When dynamic configuration is enabled and UDC values are used for segments, cross-segment editing rules affect the values listed for a segment during order entry. When a segment answer is changed, all allowed values for other segments are updated to include only valid values based on the processed cross-segment editing rules. If there are no valid values left for a segment after the cross-segment editing rules are processed, then the system removes the segment from the configuration.

Note:

After upgrading from Xe or 8.0 using the Table Conversion for F3292 from B733x to B9 (R893292) and (In place) Convert Media Objects Table F00165 (R8900165) programs, you must immediately run the Convert media object for F3292 program (R329210) to realign the media objects of the cross-segment editing rules. The R329210 program is a onetime UBE and should be run only once.

If you must convert the media objects again, you must first run the R893292 and R8900165 programs, and then run the R329210 program.

4.12.1.1 Rules Authoring for Dynamic Configuration Entry

When you write rules to use with dynamic configuration entry, you must build the relationships properly by writing complementary rules. In writing complementary rules, you write rules for both sides of the relationship and are explicit about which values can and cannot be in the list of valid values for a segment. If you write a cross-segment editing rule to remove a valid value based on one condition, then you must also write a rule to add the value back into the list of valid values based on the opposite condition.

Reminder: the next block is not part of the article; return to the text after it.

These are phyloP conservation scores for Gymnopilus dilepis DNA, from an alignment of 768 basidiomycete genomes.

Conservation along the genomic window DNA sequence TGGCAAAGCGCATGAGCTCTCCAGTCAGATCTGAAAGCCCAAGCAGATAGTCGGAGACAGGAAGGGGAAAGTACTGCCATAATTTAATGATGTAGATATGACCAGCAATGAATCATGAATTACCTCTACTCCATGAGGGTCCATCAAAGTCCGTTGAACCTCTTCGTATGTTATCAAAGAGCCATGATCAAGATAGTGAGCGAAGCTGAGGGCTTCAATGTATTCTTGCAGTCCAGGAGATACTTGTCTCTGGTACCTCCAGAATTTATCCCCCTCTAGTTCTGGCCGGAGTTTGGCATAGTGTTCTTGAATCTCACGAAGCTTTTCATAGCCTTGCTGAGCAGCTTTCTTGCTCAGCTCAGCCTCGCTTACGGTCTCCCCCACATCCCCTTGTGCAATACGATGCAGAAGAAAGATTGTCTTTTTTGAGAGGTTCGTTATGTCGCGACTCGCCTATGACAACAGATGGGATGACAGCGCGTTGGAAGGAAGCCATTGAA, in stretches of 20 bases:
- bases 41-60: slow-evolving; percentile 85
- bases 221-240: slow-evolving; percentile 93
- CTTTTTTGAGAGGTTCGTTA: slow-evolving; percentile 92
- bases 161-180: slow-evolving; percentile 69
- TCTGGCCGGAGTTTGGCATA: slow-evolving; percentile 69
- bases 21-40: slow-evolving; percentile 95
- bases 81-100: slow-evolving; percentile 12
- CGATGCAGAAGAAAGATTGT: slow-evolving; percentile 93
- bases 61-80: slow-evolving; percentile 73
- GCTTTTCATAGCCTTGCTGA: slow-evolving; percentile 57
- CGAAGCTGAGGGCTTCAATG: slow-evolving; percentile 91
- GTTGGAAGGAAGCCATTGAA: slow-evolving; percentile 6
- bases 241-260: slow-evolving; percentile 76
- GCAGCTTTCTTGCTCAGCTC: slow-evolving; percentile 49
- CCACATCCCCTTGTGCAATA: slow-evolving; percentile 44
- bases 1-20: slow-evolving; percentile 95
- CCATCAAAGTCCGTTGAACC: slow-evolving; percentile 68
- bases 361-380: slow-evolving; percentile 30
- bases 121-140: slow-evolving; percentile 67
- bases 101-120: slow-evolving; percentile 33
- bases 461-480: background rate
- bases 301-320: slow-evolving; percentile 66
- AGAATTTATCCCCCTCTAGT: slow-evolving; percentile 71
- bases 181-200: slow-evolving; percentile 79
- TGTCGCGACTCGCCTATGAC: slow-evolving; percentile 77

For example, you may have a home configuration that offers five bedrooms but only one master bedroom is allowed. You write a rule specifying that if segment 10 is a master bedroom, then the value of master bedroom is removed as an allowed value for all other room segments. You also must write a rule specifying that if segment 10 is not a master bedroom then the value of master bedroom is added back into the valid values list for the room segments.

If the value selected for segment 10 is master bedroom, but it is later changed to another value and the second rule shown in the example is not written, then the master bedroom value is not added back into the configuration as a valid segment selection. Thus, you would encounter false processing.

4.12.1.2 Cross-Segment Editing Rules Editing Process for Dynamic Configuration

The cross-segment editing rules editing process for dynamic configuration differs from the cross-segment editing rules processing that occurs during validate configuration (non-dynamic and single pass rules processing). The cross-segment editing rules editing process for dynamic configuration:

  • Issues a cross-segment editing rule error when the rule states Segment A Not Equal To *BLANK and Segment A value has not been selected.